I even bought the two level packs, Forgotten shores and Ida's red dream, just to see if they perhaps offered what I was expecting from the main game, but it was just more of the same. It's graphics before gameplay in my opinion.

Glimpse of brilliance

There is however one level unlike the rest, the very last level of the Forgotten shores level pack. A tease at what could have been. When you start the level you can immediately tell this one is different from the rest. There are multiple paths you can take and if you walk down the wrong one it's clear you need to do something in one of the other paths before you can do what you're supposed to do here. This is classic adventure/puzzle game mechanics which the rest of the game has none of.

But it does look good

I will say that Monument Valley is an absolutely gorgeous game. The graphics are simple, but effective, and the game is so vibrant and colorful. The animations when you rotate or move a piece of the level are silky smooth and the transitions between parts of the level look amazing. The game feels very physical, like a Rubik's Cube you actually hold and manipulate in your hand. It's definitely the type of graphics I will attempt to emulate in one of my own games.

An image showing a green level from Monument Valley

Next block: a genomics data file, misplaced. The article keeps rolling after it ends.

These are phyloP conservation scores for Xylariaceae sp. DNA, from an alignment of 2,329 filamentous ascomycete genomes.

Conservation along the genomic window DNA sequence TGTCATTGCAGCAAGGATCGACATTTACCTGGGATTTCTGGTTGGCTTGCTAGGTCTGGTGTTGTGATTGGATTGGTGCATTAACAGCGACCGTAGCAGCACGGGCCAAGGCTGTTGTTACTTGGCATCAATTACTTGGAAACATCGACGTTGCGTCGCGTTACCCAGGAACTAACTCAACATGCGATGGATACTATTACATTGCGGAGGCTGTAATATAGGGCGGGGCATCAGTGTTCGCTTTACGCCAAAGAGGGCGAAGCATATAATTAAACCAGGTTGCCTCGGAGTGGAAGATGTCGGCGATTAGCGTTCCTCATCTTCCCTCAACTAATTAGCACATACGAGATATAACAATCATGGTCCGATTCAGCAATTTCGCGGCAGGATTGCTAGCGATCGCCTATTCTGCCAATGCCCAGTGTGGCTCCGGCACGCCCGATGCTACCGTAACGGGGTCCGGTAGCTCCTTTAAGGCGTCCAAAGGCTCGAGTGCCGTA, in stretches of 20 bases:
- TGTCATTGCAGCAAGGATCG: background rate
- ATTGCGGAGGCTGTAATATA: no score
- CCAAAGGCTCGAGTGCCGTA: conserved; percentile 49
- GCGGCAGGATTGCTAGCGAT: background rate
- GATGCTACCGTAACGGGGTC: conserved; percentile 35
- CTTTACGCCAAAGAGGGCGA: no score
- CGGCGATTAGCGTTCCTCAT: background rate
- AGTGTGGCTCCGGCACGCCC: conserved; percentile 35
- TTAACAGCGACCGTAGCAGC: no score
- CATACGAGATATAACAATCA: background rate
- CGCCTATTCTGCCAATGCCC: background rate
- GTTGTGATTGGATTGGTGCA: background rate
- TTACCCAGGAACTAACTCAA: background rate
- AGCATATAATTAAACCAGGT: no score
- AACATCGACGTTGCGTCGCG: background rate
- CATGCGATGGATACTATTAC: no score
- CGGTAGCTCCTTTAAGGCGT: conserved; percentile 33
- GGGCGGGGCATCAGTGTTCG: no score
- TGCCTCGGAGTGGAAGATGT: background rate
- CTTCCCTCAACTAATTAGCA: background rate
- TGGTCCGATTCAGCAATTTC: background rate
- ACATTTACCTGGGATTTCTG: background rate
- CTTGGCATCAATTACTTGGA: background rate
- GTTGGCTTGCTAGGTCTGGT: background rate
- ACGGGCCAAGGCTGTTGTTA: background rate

The art style is fantastic and every single level looks completely unique.
An image showing a red level from Monument Valley
There's also some really neat technical tricks like the dynamic waves reflecting the colors of the wall here.
Another example of the art style in Monument Valley
Or the reflections of the environment in this level. It all looks much better in motion as well.
The last example of the art style in Monument Valley
This level in particular reminded me of Little Big Adventure 2 for some reason. A game which unlike Monument Valley has some really hard and rewarding puzzles.

You should play it

To close it off I'd like to recommend the game to everyone who reads this. If you read the whole thing you probably weren't expecting that, but mobile games are practically free and this game just looks amazing. You should buy it just to see how good it looks in motion. Another big reason I recommend this game is because it isn't a bullshit "free" game with ads or in-app-purchases unlike nearly every other iOS games these days. It's a game I will be glad to have in my small collection of iOS games I don't despise, but I hope that one day they will release a level pack for it which takes the gameplay to the same level as the graphics.

Øyvind Strømsvik's picture

About Øyvind Strømsvik (TwiiK)

I've been passionate about games all my life and started dabbling in game development about 15 years ago with BlitzBasic,... read more but I quickly lost interest and began doing 3d modeling instead. 3d modeling remained a hobby and I picked up game development again around the release of Unity 2.0. My driving force behind wanting to get back into game development was my lost interest in commercial games as they started appealing to a group of gamers I was no longer in. Indie games were the only games that still looked interesting, but at the same time some of them looked like they would be just as fun to make as to actually play. And many of them were made by just one guy.